FROM THE OFFICE OF PUBLIC AFFAIRSPO-953
The Department of the Treasury announced its quarterly refunding needs and related financing changes today. The recently announced budget projections indicate a need for relatively small increases in financing in the fiscal years 2002 and 2003. We anticipate financing these deficits with existing securities and within the existing auction schedules. The specific terms of the refunding follow.
We are offering $29 billion of notes to refund approximately $4.1 billion of privately held bonds maturing or called on February 15, raising approximately $24.9 billion. The securities are:
- A re-opening of the 5-year note, first issued in November 2001, in the amount of $16 billion, maturing November 15, 2006.
- A new 10-year note in the amount of $13 billion, maturing February 15, 2012.
These securities will be auctioned on a yield basis at 1:00 p.m. Eastern time on Tuesday, February 5, and Wednesday, February 6, respectively. The balance of our financing requirements will be met through 2-year note and bill offerings.
Short-term Financing Needs
The introduction of the 4-week bill last August has reduced our reliance on cash management bills for bridging short-term cash shortfalls. The April swing in cash balances, however, will be too large to be accommodated by changes in regular weekly bill issuances. As a result, we expect to issue at least one off-cycle cash management bill in April.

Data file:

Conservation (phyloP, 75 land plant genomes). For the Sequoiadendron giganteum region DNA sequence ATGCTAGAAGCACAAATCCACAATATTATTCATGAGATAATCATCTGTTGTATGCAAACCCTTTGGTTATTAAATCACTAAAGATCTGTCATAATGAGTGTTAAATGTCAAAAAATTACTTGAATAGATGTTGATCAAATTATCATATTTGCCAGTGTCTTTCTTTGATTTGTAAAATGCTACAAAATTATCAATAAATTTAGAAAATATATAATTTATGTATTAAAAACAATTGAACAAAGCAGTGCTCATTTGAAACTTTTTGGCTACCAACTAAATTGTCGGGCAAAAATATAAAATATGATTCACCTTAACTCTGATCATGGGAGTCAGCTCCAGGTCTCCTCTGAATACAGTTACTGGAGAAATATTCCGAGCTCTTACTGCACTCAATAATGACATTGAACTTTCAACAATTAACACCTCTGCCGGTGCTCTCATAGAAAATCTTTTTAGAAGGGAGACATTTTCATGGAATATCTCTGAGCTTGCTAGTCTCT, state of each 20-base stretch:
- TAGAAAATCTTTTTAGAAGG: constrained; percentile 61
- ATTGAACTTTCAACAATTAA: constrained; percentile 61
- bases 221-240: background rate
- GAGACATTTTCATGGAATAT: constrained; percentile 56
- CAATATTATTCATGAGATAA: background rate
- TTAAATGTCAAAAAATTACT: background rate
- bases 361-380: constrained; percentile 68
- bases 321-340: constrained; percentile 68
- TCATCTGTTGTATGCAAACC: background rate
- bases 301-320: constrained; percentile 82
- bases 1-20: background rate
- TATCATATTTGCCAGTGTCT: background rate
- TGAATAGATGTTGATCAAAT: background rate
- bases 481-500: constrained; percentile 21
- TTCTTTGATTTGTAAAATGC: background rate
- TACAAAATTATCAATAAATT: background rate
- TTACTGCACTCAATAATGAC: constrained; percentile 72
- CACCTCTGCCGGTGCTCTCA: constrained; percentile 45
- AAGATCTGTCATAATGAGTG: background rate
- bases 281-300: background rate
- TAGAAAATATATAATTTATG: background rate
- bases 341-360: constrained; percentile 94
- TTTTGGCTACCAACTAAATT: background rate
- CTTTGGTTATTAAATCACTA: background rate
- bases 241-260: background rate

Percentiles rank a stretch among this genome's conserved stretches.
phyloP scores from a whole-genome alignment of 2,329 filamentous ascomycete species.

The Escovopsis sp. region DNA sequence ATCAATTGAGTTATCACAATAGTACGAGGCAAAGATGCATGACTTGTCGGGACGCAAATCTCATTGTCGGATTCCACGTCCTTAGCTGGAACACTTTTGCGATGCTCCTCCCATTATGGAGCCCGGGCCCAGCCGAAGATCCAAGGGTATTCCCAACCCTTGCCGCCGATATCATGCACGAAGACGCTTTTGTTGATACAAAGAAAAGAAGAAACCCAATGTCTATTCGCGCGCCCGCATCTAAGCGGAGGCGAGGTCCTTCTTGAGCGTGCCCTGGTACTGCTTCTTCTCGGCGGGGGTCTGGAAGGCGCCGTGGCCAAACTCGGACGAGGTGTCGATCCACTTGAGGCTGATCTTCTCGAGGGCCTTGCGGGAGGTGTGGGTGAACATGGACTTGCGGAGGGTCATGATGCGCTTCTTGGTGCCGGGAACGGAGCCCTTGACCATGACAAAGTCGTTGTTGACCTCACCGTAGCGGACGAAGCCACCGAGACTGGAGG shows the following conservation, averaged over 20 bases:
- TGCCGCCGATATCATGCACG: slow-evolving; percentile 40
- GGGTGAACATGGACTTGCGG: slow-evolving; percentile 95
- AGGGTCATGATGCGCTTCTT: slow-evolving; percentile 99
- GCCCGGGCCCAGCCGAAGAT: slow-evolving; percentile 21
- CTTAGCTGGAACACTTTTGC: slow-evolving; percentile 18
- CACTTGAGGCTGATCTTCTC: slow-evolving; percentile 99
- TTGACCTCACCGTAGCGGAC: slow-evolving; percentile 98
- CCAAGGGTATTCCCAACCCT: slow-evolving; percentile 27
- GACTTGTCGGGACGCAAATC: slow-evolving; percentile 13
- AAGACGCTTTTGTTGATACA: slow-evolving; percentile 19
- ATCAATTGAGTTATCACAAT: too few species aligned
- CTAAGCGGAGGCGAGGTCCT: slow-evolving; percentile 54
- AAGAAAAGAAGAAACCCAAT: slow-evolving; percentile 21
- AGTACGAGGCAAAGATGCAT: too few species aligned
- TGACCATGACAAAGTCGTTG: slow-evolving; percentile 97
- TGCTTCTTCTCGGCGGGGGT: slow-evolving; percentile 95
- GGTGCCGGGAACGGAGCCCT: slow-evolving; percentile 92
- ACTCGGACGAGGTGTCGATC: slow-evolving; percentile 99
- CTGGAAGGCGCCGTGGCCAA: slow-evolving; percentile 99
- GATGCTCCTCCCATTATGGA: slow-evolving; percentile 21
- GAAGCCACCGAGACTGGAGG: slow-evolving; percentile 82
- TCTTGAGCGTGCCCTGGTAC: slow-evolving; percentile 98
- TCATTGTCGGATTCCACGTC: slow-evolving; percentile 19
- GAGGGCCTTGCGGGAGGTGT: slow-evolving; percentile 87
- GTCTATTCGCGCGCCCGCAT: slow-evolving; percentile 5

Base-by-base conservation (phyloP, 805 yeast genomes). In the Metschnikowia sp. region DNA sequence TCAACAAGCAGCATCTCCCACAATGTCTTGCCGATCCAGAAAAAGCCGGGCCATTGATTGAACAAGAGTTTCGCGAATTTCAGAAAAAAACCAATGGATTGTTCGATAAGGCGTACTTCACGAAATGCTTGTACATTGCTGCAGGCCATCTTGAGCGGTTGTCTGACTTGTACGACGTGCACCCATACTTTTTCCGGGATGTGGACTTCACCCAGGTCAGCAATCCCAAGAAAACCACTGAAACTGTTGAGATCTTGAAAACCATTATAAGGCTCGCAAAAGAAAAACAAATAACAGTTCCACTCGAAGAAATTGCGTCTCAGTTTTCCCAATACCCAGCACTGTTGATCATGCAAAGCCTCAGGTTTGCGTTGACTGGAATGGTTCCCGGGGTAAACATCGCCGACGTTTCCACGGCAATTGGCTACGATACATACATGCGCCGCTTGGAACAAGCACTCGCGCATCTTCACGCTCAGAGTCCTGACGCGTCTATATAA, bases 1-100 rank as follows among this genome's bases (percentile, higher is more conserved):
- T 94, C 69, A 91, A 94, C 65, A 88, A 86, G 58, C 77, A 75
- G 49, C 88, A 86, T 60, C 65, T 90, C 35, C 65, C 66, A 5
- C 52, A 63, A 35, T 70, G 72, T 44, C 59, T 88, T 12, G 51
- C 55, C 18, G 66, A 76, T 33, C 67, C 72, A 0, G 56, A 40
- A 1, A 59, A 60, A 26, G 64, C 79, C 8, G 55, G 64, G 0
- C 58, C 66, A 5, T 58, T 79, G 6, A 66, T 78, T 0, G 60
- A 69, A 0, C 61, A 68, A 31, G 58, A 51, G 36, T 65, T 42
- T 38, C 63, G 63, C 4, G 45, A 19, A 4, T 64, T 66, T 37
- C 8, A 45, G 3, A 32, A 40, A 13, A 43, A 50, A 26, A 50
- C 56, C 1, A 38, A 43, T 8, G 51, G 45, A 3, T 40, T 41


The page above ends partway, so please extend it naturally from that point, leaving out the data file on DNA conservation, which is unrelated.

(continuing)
At the last refunding, we listed three conditions that would determine whether any buyback operations would be conducted. As we stated then, our decisions on whether to conduct buyback operations, and on the amount and timing of any purchases, will be made at the time of our regular quarterly refunding announcements and will be based upon three factors: projections of the federal government's annual, unified surplus or deficit position; projections of that three-month period's cash position; and analysis of how best to minimize borrowing costs over time.
Given current circumstances, we will conduct three buyback operations before the next refunding, on April 18, April 23, and April 25, in order to lower high seasonal cash balances that we expect at that time. In these three operations, we expect to repurchase a total of $3 billion to $5 billion in long-dated securities.
Policy Issues Under Discussion
We are reviewing the application of the 35 percent rule, the reopening policy for 5-year and 10-year notes, and ways to enhance development of the market for 10-year Treasury Inflation-Indexed Securities. We are interested in suggestions from the public.
The 35 percent rule: We are examining ways in which the Net Long Position (NLP) rule (as it applies to the calculation of the 35 percent auction award limit) could better achieve its underlying objective and simultaneously facilitate faster, more efficient auctions. Changes under consideration include:: We are examining ways in which the Net Long Position (NLP) rule (as it applies to the calculation of the 35 percent auction award limit) could better achieve its underlying objective and simultaneously facilitate faster, more efficient auctions. Changes under consideration include: